Christians as "so removed... from the perfection of Christ that they do
not even possess the common virtues that the pagans acquire either through
natural reason or the experiences of life or the precepts of philosophers."
(Rummel, p.148) In all of this, Erasmus intended to take the "spoils
of the Egyptians" and to adorn the temple of the Lord with them.
For this reason, Erasmus translated works of Euripides into Latin.
"In the preface he explains that he has undertaken this translation as
a first venture, to try his hand on something difficult, but belonging
to profane literature, as a preparation to translating the text of Scripture.
At least, he though, if mistakes crept in, they would not be insults to
Holy Writ." (Mann Phillips, p.54)
A concentration on classical writers for a
Christian would naturally lead to an interest in the church fathers who
were seen as closer to the events of the New Testament than modern man.
Erasmus said "They [the Church Fathers] will lead you to an inner penetration
of the word of God, to an understanding of the spiritual worth it contains."
(DeMolen, p.47) In his search for understanding, and encountering
the philosophy of Christ, Erasmus recognized a need for the original languages
of both the fathers and scripture. Erasmus' wish was, "that the simplicity
and purity of Christ could penetrate deeply into the minds of men; and
this I think can best be brought to pass if with the help provided by the
three languages we exercise our minds in the actual sources." (DeMolen,
p.71) This all shows how Christian Humanism was very important in
guiding Erasmus' methods in study and life.
The influence of Erasmus' personality on his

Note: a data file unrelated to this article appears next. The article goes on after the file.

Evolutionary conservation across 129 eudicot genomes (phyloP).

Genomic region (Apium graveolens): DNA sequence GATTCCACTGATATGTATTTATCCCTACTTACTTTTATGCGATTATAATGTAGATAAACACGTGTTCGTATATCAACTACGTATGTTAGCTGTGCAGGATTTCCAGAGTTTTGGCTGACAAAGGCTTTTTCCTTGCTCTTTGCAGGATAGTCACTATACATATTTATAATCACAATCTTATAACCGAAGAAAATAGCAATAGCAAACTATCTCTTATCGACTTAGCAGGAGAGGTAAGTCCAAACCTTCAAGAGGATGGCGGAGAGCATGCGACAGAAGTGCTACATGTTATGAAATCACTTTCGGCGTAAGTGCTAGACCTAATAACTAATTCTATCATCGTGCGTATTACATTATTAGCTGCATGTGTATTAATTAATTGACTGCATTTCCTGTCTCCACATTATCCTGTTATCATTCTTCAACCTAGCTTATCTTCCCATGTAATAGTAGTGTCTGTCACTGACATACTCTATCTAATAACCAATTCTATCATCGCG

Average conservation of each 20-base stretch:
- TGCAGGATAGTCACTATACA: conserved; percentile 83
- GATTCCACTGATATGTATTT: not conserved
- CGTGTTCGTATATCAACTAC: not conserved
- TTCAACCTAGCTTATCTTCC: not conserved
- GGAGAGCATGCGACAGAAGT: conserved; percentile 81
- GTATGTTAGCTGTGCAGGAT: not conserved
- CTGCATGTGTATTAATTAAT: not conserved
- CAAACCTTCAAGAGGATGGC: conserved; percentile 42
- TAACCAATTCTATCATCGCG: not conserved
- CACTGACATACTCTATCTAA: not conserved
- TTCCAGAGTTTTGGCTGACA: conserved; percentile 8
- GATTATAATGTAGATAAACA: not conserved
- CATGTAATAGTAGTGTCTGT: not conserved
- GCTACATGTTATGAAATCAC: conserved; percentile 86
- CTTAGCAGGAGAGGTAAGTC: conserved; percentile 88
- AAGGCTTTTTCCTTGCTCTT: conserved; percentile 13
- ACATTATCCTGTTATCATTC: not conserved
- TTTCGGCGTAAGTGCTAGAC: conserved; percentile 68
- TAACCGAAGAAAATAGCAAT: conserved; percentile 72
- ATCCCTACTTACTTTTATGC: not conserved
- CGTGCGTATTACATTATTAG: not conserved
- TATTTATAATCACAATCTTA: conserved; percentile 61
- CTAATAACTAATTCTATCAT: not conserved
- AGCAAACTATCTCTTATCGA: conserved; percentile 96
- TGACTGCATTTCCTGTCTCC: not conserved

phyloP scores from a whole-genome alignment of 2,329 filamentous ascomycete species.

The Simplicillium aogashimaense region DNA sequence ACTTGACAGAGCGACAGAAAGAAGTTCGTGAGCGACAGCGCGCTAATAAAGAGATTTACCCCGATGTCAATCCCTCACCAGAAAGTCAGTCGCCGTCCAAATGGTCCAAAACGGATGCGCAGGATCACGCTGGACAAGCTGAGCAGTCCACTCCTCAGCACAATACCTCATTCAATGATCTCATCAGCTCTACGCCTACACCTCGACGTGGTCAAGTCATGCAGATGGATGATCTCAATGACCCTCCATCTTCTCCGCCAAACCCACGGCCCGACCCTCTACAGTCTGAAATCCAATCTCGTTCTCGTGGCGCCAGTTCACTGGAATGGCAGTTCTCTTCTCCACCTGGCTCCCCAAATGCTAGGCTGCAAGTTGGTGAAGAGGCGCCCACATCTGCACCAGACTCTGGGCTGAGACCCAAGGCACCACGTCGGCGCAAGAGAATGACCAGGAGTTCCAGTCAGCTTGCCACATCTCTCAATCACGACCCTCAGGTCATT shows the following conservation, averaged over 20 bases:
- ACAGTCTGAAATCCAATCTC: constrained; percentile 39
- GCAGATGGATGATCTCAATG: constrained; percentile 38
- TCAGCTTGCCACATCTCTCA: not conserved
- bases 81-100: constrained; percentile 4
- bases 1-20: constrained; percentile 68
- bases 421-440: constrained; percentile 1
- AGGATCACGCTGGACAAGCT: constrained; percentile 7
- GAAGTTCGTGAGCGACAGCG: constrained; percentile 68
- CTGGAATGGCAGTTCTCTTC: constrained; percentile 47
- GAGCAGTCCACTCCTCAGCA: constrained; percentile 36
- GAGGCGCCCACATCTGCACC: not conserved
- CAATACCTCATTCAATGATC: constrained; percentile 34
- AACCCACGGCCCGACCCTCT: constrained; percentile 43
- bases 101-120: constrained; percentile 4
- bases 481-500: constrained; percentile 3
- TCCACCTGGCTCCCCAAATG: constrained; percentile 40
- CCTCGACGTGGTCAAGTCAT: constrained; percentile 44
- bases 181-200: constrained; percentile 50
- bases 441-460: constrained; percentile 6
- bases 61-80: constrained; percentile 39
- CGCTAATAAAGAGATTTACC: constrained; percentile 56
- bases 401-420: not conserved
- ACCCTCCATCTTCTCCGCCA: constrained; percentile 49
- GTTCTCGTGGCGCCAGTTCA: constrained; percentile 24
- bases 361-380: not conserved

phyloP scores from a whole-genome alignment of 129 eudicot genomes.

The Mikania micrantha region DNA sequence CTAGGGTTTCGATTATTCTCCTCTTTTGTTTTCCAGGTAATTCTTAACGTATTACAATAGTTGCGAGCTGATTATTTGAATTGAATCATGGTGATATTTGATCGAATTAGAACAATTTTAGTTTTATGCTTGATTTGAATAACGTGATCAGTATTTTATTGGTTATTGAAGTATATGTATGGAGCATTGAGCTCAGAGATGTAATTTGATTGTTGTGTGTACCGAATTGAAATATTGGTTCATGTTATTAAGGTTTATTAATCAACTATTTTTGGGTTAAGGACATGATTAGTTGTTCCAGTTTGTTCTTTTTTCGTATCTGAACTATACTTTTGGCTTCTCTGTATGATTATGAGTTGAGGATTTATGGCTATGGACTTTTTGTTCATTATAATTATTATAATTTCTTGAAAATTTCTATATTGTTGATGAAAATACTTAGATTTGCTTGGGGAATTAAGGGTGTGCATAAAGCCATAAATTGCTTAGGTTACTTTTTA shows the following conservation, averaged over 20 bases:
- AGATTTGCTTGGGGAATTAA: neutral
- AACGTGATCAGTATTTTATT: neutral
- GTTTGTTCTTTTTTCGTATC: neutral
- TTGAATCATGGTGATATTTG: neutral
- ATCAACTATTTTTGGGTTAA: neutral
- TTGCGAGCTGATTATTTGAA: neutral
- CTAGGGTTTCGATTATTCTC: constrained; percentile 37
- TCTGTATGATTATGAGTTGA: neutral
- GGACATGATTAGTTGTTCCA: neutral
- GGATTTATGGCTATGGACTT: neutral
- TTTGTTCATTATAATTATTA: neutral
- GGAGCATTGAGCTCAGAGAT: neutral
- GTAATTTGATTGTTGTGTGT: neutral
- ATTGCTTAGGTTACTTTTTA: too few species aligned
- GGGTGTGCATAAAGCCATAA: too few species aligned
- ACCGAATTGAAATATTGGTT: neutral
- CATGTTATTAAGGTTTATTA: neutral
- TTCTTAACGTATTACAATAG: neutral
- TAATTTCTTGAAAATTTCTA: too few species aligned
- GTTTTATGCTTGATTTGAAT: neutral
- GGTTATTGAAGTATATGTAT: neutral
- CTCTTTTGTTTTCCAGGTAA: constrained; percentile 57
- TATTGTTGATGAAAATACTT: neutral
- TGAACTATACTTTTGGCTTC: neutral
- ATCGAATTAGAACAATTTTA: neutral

spiritual life is a tricky subject. Not only am I not a psychoanalyst,
but also I am very wary of using personality as a means of filtering a
persons words. With this in mind, I must also say that in this paper,
"personality" is not just the specific quirks that make us individuals,
but also those habits that have been developed, by which others describe
us. Of the psychological aspect of Erasmus I only want to point out
two things: First, that it is generally accepted (in the sources
I read) that Erasmus was a deeply emotional person, which can be especially
seen in his early letters. Also notable is that he disliked conflict,
for in his treatise On The Freedom of the Will, de describes himself as
having an "inner temperamental horror of fighting." As speculative
as this can be, I feel that more important than this are his habits by
which he was recognized.
In most everything he was involved in, Erasmus
was cautious about jumping to conclusions. This is one of the primary
sources of strong attacks from both Catholics and Protestants. Even
so, he stood his ground, refusing to "break a bruised reed" by condemning
Luther. Biblical quotes used by Erasmus quite often focus on the
aspects of Christianity which pertain to character traits. He apparently
lived what he was preaching as John Watson witnesses in a letter to Erasmus,
"Your fame is spread throughout all the Christian world; but... nothing
strikes me so much as the modesty with which you are ready to take the
lowest place, while the general suffrage sets you in the highest." (Mann
Phillips, p.90) Erasmus expresses the philosophy of Christ in a letter
to Cardinal Wolsey in 1517: "I have taken every precaution, that nothing
should proceed from me, which would either corrupt the young by obscenity,
or in any way hinder piety, give rise to sedition, or draw a black line
across any one's character." (DeMolen, p.100)
As I said before, the connecting link between
the Devotio Moderna, Renaissance Humanism, and Erasmus' personality is
a devotion for God. As this all flows into the Philosophia Christi,
Erasmus puts it all into perspective when he says, "May I lose the favour
of Christ, if I do not desire whatever I have of talent or of eloquence
should be wholly dedicated to His glory, to the Catholic Church, and to
sacred studies." (DeMolen, p.100) If this was his goal, how was it
worked out in his life? We can find out by looking at the major themes
of Erasmus' writings, focusing on the Enchiridion, and at his relationship
with the reformer Martin Luther.